Olwethu caught up with award-winning Actor, Model, Reality TV Star, MC, Brand Ambassador, Humanitarian, Producer, Entrepreneur, Mother, Annie Macaulay-Idibia who also happens to be the wife to Nigerian superstar Innocent “2Baba” Idibia and star of the upcoming Netflix reality show, Young, Famous & African and here’s how their conversation played out…
Q. We know that you’re an industrious woman who loves your family but now we want to get to know the essential ingredients that make Annie, Annie. So let’s start at the beginning. Where were you born? What was your childhood like? Do you have siblings, etc?
“I was born in Ibadan, Nigeria on the 13th of November 1984, that makes me 37 (smiles), I’m the only girl in the family, I have two brothers – I’m supposed to be a tomboy in fact I am a tomboy but because of the industry that we are in, I cannot afford to be a tomboy all the time, I have to add some fab to it if you know what I mean (winks and chuckles).
I have a degree in Computer Science and I also have a degree in Theatre of Arts and I did that because I wanted to understand the art of acting and I love the stage so it’s not just a hobby for me, it’s something I’ve been passionate about since childhood. I used to talk to myself in front of the mirror – I always knew that I wanted to be on TV, I loved Julia Roberts and watched the movie ‘Pretty Woman’ so much I knew every single line.
I have two beautiful daughters who are 13 and 8 years old and I’ve been married for 10 years.
Q. I love how you are so committed to the community work you do through your foundation. I don’t think I’ve seen or read an interview of yours where your passion for the work that you do has not been evident. As people, we have experiences that shape or inform the trajectory of our lives. When you think back on your life what experience immediately jumps out at you and how did it inform/shape the community work that you do and your current life path?
I wasn’t born with a silver spoon. We were raised by a single mom and as I look back on my life and who I’ve become it’s literally just grace. My mom was a cook and we lived in one bedroomed house and we struggled. I started working young. I used to sell stuff on the streets and I modelled… it was hard not being able to get what you want and feel like I needed as a child. This is why I am so passionate about working with youth and children because in Nigeria opportunities for youth and children are slim. I’m also passionate about empowering women because of what my mother had to go through so I try to do things that can empower women in remote areas of Nigeria to start businesses that can help sustain them and their families.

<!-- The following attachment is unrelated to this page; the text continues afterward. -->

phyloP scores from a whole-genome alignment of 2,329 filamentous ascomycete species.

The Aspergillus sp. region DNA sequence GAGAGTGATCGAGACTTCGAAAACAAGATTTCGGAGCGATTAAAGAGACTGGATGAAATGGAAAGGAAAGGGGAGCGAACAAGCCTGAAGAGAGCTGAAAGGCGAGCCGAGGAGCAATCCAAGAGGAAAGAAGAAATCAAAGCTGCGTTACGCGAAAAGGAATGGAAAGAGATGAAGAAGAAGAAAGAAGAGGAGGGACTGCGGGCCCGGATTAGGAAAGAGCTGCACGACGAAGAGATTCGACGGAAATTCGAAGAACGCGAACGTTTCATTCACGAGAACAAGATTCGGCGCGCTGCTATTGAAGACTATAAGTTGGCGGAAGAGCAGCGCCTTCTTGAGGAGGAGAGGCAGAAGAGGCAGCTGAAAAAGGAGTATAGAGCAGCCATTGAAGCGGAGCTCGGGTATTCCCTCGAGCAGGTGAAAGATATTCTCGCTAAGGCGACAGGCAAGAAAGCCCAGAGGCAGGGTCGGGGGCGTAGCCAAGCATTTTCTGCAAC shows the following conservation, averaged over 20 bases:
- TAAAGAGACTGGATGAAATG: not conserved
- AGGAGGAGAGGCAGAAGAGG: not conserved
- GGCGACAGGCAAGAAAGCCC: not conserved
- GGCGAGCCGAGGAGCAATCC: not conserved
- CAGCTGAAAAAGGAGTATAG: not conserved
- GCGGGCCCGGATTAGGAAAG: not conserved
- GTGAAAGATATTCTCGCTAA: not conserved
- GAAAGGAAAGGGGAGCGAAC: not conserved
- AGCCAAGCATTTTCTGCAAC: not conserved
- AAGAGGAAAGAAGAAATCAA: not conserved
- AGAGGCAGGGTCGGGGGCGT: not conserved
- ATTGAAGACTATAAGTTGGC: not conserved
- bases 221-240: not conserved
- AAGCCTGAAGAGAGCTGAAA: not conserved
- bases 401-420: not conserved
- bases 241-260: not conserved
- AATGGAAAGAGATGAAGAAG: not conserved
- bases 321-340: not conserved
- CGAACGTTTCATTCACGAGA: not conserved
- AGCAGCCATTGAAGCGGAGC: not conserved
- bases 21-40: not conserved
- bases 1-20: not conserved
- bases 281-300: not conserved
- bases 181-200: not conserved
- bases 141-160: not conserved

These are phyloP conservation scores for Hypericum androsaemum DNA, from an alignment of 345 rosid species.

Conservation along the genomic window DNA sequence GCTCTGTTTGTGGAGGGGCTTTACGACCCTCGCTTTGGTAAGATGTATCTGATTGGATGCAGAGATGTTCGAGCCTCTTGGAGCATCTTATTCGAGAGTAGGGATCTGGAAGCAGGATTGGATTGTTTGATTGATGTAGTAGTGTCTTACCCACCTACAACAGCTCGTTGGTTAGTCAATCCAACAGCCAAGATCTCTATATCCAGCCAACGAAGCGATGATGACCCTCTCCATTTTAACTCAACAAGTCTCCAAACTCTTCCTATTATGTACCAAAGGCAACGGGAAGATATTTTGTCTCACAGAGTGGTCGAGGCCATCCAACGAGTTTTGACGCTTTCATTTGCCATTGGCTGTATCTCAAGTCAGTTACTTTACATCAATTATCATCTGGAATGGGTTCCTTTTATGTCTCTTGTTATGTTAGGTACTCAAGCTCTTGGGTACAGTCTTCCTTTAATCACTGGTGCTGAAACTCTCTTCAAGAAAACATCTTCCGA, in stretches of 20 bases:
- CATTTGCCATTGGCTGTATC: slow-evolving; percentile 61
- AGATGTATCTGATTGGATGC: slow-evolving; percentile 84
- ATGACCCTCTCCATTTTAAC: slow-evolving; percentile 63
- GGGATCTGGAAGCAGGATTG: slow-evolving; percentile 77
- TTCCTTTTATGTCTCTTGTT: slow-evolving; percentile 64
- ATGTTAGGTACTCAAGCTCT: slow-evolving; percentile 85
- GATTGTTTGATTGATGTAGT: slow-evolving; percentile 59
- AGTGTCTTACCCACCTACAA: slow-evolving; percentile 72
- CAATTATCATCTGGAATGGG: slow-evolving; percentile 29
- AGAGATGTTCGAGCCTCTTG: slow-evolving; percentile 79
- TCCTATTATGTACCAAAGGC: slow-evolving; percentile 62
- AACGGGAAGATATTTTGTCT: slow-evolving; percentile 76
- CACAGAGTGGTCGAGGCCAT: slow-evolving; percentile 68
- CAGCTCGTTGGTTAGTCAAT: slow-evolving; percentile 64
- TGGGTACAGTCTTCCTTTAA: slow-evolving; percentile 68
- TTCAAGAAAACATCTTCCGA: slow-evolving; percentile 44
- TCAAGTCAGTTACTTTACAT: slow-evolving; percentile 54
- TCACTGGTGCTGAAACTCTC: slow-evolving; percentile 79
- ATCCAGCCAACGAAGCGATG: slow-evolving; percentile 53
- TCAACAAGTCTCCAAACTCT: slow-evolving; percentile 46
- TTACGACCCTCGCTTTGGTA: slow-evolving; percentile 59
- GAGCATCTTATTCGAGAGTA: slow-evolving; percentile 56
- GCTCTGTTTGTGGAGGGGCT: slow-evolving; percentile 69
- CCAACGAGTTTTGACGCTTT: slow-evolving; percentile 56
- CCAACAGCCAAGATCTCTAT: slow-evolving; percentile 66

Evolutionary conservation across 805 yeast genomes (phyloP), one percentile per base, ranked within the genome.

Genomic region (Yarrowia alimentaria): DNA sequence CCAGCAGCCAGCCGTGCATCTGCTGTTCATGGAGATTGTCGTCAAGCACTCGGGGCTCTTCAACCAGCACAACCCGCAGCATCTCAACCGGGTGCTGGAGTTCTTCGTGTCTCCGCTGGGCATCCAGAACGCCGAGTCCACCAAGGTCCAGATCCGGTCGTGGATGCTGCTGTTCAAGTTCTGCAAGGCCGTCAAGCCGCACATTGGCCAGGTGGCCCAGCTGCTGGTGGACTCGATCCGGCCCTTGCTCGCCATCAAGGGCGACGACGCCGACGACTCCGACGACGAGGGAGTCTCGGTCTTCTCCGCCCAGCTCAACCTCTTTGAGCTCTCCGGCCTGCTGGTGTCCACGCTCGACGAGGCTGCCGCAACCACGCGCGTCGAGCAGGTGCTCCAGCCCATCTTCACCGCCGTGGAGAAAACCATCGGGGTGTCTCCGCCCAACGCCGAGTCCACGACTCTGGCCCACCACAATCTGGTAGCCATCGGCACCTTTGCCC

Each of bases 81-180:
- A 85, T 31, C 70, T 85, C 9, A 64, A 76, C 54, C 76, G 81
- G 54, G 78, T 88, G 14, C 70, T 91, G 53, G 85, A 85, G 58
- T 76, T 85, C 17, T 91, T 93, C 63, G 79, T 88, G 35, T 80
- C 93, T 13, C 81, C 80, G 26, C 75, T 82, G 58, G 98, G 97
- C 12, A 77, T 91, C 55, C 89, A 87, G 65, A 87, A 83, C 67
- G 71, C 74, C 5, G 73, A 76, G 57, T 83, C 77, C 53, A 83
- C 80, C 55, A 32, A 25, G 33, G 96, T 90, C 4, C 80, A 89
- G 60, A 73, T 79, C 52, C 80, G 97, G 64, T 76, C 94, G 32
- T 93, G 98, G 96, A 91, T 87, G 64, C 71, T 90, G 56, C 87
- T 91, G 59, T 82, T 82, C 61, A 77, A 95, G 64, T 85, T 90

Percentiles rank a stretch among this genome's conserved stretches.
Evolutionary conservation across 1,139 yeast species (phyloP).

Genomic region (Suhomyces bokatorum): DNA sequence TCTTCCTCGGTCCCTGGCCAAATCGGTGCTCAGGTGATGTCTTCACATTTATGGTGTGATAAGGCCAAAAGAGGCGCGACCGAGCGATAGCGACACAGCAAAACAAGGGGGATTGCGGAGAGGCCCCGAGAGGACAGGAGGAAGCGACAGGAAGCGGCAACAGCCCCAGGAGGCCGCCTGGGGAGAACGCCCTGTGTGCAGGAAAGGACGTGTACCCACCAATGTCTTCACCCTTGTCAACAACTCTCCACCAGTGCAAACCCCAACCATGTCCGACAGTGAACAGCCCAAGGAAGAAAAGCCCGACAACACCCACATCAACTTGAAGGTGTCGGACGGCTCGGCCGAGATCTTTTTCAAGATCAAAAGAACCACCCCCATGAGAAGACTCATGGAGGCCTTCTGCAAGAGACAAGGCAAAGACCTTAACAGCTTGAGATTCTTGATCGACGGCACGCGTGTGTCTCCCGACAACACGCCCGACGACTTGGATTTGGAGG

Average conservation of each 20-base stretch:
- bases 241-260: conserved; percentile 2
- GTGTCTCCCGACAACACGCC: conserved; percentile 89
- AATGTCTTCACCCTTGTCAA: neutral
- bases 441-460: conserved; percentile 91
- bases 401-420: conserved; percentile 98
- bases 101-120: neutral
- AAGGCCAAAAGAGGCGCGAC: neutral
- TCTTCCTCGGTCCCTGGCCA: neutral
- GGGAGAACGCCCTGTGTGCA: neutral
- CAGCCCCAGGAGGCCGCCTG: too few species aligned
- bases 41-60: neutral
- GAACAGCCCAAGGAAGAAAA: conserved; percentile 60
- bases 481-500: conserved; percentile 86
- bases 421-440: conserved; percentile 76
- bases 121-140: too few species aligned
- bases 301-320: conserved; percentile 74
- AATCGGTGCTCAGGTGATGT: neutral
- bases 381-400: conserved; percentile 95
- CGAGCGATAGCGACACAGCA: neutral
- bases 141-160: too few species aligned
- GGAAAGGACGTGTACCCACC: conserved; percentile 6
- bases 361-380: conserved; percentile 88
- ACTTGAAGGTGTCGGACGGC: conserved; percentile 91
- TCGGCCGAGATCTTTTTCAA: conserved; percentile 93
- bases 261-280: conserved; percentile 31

When I look at my life now, I think back to the young girl who used to have to cross a very busy expressway and walk 20 minutes to go get water just so my mom could cook and I could take a bath…it’s God’s grace.
Q. You’ve acted in and produced movies and now you’re stepping into the realm of Reality TV by being one of the stars of Young, Famous and African. How was the transition of having to dig deep and tap into such a personal side of you, a side that you’ve been protective of for a very long time versus playing a character for TV?
(Chuckles) It was harder than I thought it would be. I always thought that I was used to being in front of the camera, I mean I’ve been in front of many cameras throughout my life, so I didn’t think it was going to be a big deal having cameras follow me every other day. But the show is unscripted, it’s true reality – no film tricks. It is what it is, when you guys see it you’ll be watching what actually happened. So that aspect was challenging because I have no control over how I will be perceived. I hope you’ll like the kind of person that I am because I gave all of myself to that show. I had good days, I had days that I broke down and days where I went off! (Olwethu and Annie both laugh) Everything that you will see is 100% Annie Macauley-Idibia, it’s the woman that I am.